Photo London 2016: Favourites (Part 1)

The second iteration of Photo London (19-22 May 2016) boasted more than eighty galleries from the art capitals (New York, London, Paris, Berlin) but also from cities further afield -Madrid, Sydney, Moscow or Argentina. Big players exhibited next to the smaller ones, gallerists next to publishers, which ensured that the event remained abuzz throughout the whole of its four-day duration. The visitor numbers climbed up to 35,000 and given the resounding success of the fair,  it is reasonable to expect still more and more ambitions things to come (we will see next year! 18-21 May 2017).

After spending five days ‘on the ground’, these were the artists who interested me most (however, unsurprisingly, the list is not comprehensive- I could not possibly run through tens of photographers on this blog!)

1.Chloe Sells (Michael Hoppen Gallery)


Chloe Sells (b.1976), an analogue photographer and banana farmer from Botswana, creates unique C-type prints that capture nature but get manipulated by hand in the darkroom. Her desire to present subjective, intuitive imagery is revealed through her personalization of individual images- adding colours, shapes and textures that accentuate the tactility of the traditional photographic process and the artist’s perception of the fields that inspire her work.

2. Karine Laval (Crane Kalman)


The New York-based photographer immerses herself in the world of private and public gardens for the series Heterotopia but, similarly to Chloe Sells, proceeds to construct altered, dreamy visuals. Laval employs superimposition, reflection and distortion that are, of course, coterminous with contemporary ways of being and seeing. Clarity and identifiability shatter in her layers of shadows and mirror images and both, exhilaration and menace lurk in the frames.

3. John Chiara (Yossi Milo Gallery)

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Yossi Milo bring something fresh and clever to the table every time they participate. Last year, they displayed Chris McCaw’s minimal yet stunning sunburnt photographs and this year, they introduced John Chiara (b.1971) and his self-built camera (that the artist actually needs to STEP INTO). Chiara shoots directly on colour photographic paper which results in inverted, saturated reds, oranges and yellows. They suggest the innards of the city and its architecture and even another way of feeling the urban environment. The usually dull concrete surfaces are transformed into radiantly burning planes in which the artist searches for ‘sublime, transitory space.’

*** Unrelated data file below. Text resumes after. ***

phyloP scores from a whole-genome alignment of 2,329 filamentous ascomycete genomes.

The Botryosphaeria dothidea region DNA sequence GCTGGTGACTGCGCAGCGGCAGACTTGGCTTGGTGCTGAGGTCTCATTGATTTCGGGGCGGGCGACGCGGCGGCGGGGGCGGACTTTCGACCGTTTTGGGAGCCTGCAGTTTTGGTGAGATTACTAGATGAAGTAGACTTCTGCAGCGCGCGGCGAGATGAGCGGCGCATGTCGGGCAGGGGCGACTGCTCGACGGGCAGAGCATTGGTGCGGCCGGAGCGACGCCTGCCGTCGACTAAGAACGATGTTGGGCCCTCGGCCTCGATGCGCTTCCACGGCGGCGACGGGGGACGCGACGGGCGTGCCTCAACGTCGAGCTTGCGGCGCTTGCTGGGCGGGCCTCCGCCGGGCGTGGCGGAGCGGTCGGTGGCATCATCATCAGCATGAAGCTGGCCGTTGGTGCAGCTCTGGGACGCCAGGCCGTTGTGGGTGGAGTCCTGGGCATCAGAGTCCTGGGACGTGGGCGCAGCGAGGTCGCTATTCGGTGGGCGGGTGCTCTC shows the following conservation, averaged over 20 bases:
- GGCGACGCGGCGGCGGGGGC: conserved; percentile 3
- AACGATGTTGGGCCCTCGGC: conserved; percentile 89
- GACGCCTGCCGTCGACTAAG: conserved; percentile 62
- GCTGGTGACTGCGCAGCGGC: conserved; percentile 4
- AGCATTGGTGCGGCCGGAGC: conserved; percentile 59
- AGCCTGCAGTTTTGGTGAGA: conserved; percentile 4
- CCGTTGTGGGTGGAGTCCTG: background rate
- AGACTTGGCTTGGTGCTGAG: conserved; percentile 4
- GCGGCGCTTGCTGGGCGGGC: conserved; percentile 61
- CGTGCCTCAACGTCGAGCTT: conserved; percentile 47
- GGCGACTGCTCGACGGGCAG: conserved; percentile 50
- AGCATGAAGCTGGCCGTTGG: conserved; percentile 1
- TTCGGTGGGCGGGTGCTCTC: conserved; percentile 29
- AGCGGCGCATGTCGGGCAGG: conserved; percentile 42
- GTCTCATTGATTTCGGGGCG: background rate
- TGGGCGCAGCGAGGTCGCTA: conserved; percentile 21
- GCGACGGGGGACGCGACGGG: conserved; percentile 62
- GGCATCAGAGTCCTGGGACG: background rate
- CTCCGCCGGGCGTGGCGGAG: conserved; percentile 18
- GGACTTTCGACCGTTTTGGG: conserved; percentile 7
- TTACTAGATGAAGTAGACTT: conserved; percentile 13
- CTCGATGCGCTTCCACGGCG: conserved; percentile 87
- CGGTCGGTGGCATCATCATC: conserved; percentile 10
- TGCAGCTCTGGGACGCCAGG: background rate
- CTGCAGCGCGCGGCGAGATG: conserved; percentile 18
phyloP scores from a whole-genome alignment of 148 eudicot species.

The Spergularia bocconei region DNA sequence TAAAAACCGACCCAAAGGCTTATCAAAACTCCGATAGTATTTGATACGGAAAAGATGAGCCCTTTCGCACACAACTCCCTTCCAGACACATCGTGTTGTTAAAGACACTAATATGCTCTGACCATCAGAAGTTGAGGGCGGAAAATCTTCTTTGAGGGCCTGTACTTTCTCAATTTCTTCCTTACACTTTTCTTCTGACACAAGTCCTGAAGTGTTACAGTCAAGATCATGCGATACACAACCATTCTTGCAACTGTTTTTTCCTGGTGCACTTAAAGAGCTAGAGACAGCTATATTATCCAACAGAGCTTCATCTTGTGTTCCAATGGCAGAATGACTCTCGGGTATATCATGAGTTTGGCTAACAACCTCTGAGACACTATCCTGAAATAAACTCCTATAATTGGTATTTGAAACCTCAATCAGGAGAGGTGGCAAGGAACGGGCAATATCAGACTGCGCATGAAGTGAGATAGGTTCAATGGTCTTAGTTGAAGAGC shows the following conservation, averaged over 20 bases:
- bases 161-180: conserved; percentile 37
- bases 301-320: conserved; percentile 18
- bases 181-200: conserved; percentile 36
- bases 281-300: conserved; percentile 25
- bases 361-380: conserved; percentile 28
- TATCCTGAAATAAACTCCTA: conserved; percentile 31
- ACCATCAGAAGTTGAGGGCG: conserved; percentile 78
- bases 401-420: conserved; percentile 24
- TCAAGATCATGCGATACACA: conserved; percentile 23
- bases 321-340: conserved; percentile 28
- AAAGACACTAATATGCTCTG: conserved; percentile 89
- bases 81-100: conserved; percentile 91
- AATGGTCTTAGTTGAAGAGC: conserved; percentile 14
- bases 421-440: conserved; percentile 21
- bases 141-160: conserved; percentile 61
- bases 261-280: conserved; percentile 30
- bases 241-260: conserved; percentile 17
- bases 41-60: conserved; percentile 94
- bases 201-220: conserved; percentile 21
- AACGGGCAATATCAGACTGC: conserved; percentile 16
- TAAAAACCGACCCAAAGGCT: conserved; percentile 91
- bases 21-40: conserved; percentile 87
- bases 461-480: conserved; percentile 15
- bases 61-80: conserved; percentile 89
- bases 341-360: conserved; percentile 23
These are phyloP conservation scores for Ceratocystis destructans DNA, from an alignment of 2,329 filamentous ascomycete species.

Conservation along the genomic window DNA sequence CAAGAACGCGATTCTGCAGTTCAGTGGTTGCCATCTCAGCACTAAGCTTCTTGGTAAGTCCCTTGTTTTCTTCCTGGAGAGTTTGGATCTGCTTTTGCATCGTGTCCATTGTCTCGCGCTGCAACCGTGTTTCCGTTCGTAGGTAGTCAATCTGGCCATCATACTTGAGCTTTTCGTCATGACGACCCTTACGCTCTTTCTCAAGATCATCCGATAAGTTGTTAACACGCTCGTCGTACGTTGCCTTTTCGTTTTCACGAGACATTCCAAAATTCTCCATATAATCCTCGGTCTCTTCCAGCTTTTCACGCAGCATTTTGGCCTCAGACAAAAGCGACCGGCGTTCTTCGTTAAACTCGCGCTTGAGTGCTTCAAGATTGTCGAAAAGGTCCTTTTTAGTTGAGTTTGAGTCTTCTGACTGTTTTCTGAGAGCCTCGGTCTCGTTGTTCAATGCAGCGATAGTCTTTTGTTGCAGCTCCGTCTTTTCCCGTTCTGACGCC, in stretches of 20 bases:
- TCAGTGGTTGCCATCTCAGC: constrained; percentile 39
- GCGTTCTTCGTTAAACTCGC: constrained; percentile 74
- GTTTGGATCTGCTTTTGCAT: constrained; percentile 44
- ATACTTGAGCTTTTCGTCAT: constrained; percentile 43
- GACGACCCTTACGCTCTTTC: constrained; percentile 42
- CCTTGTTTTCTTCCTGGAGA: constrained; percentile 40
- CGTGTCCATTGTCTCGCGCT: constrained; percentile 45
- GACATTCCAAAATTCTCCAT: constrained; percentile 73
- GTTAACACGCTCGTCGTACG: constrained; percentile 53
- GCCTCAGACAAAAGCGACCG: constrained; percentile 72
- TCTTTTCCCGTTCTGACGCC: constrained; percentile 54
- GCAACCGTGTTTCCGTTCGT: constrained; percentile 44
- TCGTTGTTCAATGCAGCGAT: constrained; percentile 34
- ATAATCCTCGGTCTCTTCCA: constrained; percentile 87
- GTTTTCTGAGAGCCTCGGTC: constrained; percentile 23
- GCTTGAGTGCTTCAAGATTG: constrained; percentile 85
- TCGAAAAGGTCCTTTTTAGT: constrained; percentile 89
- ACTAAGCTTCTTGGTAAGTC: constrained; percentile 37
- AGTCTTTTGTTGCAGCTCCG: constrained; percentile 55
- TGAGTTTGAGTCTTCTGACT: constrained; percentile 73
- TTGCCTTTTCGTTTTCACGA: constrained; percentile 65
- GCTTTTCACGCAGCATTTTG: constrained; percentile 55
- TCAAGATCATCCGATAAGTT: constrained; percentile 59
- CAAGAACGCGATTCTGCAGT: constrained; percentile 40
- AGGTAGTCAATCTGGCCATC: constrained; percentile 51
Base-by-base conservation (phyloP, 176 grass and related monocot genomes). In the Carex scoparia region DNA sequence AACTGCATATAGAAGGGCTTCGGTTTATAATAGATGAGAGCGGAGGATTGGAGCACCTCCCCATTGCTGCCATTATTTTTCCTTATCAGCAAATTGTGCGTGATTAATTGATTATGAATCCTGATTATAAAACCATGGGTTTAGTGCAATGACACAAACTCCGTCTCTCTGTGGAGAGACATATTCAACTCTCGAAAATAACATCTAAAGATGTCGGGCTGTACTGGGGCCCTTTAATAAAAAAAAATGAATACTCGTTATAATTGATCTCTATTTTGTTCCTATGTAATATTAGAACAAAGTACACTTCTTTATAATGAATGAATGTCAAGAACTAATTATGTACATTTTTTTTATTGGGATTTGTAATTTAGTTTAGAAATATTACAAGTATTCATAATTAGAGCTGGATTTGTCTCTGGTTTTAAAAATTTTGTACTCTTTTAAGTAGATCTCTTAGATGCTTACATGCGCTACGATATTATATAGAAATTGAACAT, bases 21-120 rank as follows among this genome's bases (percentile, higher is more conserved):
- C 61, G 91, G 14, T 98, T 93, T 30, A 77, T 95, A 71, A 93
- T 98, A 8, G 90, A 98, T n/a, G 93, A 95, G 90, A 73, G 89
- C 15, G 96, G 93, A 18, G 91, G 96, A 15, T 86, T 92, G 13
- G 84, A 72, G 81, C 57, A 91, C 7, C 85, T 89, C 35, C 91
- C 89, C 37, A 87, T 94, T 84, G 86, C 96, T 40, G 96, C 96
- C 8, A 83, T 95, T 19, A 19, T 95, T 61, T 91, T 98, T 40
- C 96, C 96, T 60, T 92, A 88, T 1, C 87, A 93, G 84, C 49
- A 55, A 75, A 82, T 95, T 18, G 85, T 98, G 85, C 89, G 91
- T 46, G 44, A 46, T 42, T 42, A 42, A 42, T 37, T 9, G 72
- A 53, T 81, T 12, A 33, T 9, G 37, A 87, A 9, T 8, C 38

4. Flore (Blanca Berlín Gallery)

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If some earlier mentioned artists teased the viewers with semi-real spaces, Flore’s (b.1963) output fully inhabits them. The series exhibited by the Madrid gallery Blanca Berlín, ‘Choses vues au royaume oe Siam’, demonstrates the photographer’s interest in how to translate notions such as uncanny, exotic and elusive into small monochromatic works. Flore is also one of the photographers who perpetuate the appeal of Polaroids – no wonder that her images appear to come from distant eras.

5.Takashi Homma (MACK publishing)

In April 2016, Homma’s (b.1962) new photo book, The Narcissistic City, was published and it was already being snapped up from the shelves at Photo London. The popular Japanese artist has spent decades investigating his birthplace, Tokyo, and is the author of the award-winning Tokyo Suburbia (1998). The latest work marks his deviation from the former impersonal style and features images originally produced in his camera obscuras, built in the city’s hotel rooms: ‘The concept was to use architecture to take pictures of architecture.’ The results are dark, disquieting fragments whose presence lingers not only over the city but also over the the pages of this wonderful photo book.




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